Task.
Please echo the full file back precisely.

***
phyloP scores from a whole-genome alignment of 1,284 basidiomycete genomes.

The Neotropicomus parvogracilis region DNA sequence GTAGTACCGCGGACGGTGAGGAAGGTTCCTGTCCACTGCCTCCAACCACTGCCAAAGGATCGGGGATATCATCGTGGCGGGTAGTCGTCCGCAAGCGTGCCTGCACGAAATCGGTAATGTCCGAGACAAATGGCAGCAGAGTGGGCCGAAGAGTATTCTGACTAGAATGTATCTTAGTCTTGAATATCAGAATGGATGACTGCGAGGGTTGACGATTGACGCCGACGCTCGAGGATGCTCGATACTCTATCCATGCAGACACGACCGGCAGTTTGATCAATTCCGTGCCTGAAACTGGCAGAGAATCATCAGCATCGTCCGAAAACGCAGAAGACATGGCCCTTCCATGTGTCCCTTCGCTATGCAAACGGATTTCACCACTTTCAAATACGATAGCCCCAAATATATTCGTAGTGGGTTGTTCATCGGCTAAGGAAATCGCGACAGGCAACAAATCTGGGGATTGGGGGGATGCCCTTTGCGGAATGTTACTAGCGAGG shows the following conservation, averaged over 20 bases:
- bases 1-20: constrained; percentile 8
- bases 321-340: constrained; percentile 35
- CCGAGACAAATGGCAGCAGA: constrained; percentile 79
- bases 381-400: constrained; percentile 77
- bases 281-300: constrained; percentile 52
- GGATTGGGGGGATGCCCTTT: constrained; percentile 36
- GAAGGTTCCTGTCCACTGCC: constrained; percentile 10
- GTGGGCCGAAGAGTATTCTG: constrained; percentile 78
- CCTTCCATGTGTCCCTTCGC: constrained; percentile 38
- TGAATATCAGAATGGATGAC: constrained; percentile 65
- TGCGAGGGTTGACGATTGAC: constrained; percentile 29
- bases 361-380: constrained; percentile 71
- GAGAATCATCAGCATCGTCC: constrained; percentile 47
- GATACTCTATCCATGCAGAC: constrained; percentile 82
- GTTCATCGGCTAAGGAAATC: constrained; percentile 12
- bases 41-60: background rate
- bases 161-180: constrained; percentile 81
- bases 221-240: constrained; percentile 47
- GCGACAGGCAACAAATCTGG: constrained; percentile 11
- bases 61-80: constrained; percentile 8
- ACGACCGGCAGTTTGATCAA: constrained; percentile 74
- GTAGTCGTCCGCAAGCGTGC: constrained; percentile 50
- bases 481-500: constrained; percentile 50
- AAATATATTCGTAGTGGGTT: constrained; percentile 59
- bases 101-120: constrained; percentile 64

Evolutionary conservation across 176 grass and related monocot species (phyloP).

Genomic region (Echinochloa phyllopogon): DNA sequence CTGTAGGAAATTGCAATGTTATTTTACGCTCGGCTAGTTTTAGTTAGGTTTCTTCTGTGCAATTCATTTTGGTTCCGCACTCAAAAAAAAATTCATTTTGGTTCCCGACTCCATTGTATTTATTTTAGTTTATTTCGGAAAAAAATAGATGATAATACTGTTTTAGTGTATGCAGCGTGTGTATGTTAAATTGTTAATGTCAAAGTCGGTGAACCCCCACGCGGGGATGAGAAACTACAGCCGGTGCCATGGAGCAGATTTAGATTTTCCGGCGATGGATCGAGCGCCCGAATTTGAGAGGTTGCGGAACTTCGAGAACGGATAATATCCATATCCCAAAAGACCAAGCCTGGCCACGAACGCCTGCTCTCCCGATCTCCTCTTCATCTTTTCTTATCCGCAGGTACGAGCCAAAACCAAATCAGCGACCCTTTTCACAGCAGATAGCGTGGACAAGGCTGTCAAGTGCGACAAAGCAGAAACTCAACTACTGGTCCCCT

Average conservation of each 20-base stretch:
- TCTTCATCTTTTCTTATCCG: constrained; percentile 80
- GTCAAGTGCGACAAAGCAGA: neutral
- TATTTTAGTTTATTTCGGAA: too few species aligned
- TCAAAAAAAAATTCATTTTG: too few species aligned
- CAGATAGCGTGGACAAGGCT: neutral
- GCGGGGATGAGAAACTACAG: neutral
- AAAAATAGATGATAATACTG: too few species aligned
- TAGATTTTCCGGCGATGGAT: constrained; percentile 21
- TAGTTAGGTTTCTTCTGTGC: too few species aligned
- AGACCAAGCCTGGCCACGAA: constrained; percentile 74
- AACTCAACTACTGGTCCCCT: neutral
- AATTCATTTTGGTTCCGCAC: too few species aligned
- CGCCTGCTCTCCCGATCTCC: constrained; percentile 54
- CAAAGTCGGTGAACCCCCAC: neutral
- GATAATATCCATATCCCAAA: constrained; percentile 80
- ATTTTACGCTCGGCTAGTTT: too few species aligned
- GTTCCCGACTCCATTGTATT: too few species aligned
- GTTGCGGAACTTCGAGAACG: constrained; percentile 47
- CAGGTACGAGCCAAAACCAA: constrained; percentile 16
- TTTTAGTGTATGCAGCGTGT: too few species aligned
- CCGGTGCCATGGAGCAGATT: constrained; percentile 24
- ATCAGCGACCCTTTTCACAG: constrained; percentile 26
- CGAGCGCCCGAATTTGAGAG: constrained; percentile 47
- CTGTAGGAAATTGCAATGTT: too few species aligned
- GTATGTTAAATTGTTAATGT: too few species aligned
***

phyloP scores from a whole-genome alignment of 1,284 basidiomycete genomes.

The Neotropicomus parvogracilis region DNA sequence GTAGTACCGCGGACGGTGAGGAAGGTTCCTGTCCACTGCCTCCAACCACTGCCAAAGGATCGGGGATATCATCGTGGCGGGTAGTCGTCCGCAAGCGTGCCTGCACGAAATCGGTAATGTCCGAGACAAATGGCAGCAGAGTGGGCCGAAGAGTATTCTGACTAGAATGTATCTTAGTCTTGAATATCAGAATGGATGACTGCGAGGGTTGACGATTGACGCCGACGCTCGAGGATGCTCGATACTCTATCCATGCAGACACGACCGGCAGTTTGATCAATTCCGTGCCTGAAACTGGCAGAGAATCATCAGCATCGTCCGAAAACGCAGAAGACATGGCCCTTCCATGTGTCCCTTCGCTATGCAAACGGATTTCACCACTTTCAAATACGATAGCCCCAAATATATTCGTAGTGGGTTGTTCATCGGCTAAGGAAATCGCGACAGGCAACAAATCTGGGGATTGGGGGGATGCCCTTTGCGGAATGTTACTAGCGAGG shows the following conservation, averaged over 20 bases:
- bases 1-20: constrained; percentile 8
- bases 321-340: constrained; percentile 35
- CCGAGACAAATGGCAGCAGA: constrained; percentile 79
- bases 381-400: constrained; percentile 77
- bases 281-300: constrained; percentile 52
- GGATTGGGGGGATGCCCTTT: constrained; percentile 36
- GAAGGTTCCTGTCCACTGCC: constrained; percentile 10
- GTGGGCCGAAGAGTATTCTG: constrained; percentile 78
- CCTTCCATGTGTCCCTTCGC: constrained; percentile 38
- TGAATATCAGAATGGATGAC: constrained; percentile 65
- TGCGAGGGTTGACGATTGAC: constrained; percentile 29
- bases 361-380: constrained; percentile 71
- GAGAATCATCAGCATCGTCC: constrained; percentile 47
- GATACTCTATCCATGCAGAC: constrained; percentile 82
- GTTCATCGGCTAAGGAAATC: constrained; percentile 12
- bases 41-60: background rate
- bases 161-180: constrained; percentile 81
- bases 221-240: constrained; percentile 47
- GCGACAGGCAACAAATCTGG: constrained; percentile 11
- bases 61-80: constrained; percentile 8
- ACGACCGGCAGTTTGATCAA: constrained; percentile 74
- GTAGTCGTCCGCAAGCGTGC: constrained; percentile 50
- bases 481-500: constrained; percentile 50
- AAATATATTCGTAGTGGGTT: constrained; percentile 59
- bases 101-120: constrained; percentile 64

Evolutionary conservation across 176 grass and related monocot species (phyloP).

Genomic region (Echinochloa phyllopogon): DNA sequence CTGTAGGAAATTGCAATGTTATTTTACGCTCGGCTAGTTTTAGTTAGGTTTCTTCTGTGCAATTCATTTTGGTTCCGCACTCAAAAAAAAATTCATTTTGGTTCCCGACTCCATTGTATTTATTTTAGTTTATTTCGGAAAAAAATAGATGATAATACTGTTTTAGTGTATGCAGCGTGTGTATGTTAAATTGTTAATGTCAAAGTCGGTGAACCCCCACGCGGGGATGAGAAACTACAGCCGGTGCCATGGAGCAGATTTAGATTTTCCGGCGATGGATCGAGCGCCCGAATTTGAGAGGTTGCGGAACTTCGAGAACGGATAATATCCATATCCCAAAAGACCAAGCCTGGCCACGAACGCCTGCTCTCCCGATCTCCTCTTCATCTTTTCTTATCCGCAGGTACGAGCCAAAACCAAATCAGCGACCCTTTTCACAGCAGATAGCGTGGACAAGGCTGTCAAGTGCGACAAAGCAGAAACTCAACTACTGGTCCCCT

Average conservation of each 20-base stretch:
- TCTTCATCTTTTCTTATCCG: constrained; percentile 80
- GTCAAGTGCGACAAAGCAGA: neutral
- TATTTTAGTTTATTTCGGAA: too few species aligned
- TCAAAAAAAAATTCATTTTG: too few species aligned
- CAGATAGCGTGGACAAGGCT: neutral
- GCGGGGATGAGAAACTACAG: neutral
- AAAAATAGATGATAATACTG: too few species aligned
- TAGATTTTCCGGCGATGGAT: constrained; percentile 21
- TAGTTAGGTTTCTTCTGTGC: too few species aligned
- AGACCAAGCCTGGCCACGAA: constrained; percentile 74
- AACTCAACTACTGGTCCCCT: neutral
- AATTCATTTTGGTTCCGCAC: too few species aligned
- CGCCTGCTCTCCCGATCTCC: constrained; percentile 54
- CAAAGTCGGTGAACCCCCAC: neutral
- GATAATATCCATATCCCAAA: constrained; percentile 80
- ATTTTACGCTCGGCTAGTTT: too few species aligned
- GTTCCCGACTCCATTGTATT: too few species aligned
- GTTGCGGAACTTCGAGAACG: constrained; percentile 47
- CAGGTACGAGCCAAAACCAA: constrained; percentile 16
- TTTTAGTGTATGCAGCGTGT: too few species aligned
- CCGGTGCCATGGAGCAGATT: constrained; percentile 24
- ATCAGCGACCCTTTTCACAG: constrained; percentile 26
- CGAGCGCCCGAATTTGAGAG: constrained; percentile 47
- CTGTAGGAAATTGCAATGTT: too few species aligned
- GTATGTTAAATTGTTAATGT: too few species aligned